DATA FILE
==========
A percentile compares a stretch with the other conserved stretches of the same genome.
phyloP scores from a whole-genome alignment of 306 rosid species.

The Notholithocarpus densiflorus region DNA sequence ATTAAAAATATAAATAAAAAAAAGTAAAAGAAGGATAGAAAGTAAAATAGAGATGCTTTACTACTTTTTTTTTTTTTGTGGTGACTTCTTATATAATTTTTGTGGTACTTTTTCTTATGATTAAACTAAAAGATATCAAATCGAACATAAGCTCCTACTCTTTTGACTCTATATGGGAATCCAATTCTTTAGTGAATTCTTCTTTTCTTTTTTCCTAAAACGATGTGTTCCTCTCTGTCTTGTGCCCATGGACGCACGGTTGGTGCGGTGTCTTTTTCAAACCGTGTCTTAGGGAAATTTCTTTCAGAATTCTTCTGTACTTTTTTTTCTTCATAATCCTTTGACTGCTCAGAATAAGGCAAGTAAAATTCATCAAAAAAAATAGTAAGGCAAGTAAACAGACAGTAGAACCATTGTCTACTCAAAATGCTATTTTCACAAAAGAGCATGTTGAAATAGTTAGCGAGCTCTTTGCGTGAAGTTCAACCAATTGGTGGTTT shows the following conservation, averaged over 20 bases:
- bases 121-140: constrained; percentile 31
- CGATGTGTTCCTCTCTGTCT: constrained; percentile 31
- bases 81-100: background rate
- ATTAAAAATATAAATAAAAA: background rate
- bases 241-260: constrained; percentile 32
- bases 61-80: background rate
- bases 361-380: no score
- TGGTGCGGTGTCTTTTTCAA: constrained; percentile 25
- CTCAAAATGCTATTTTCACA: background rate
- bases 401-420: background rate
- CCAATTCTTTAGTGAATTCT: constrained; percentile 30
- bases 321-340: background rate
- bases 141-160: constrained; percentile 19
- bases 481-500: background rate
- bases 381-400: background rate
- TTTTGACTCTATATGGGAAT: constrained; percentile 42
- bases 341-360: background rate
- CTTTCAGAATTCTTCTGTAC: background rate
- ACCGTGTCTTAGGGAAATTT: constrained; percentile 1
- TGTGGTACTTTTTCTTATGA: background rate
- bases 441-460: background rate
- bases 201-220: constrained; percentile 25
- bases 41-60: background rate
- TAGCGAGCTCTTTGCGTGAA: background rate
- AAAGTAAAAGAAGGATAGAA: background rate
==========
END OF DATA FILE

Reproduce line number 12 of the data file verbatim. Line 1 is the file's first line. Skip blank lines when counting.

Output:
- CTCAAAATGCTATTTTCACA: background rate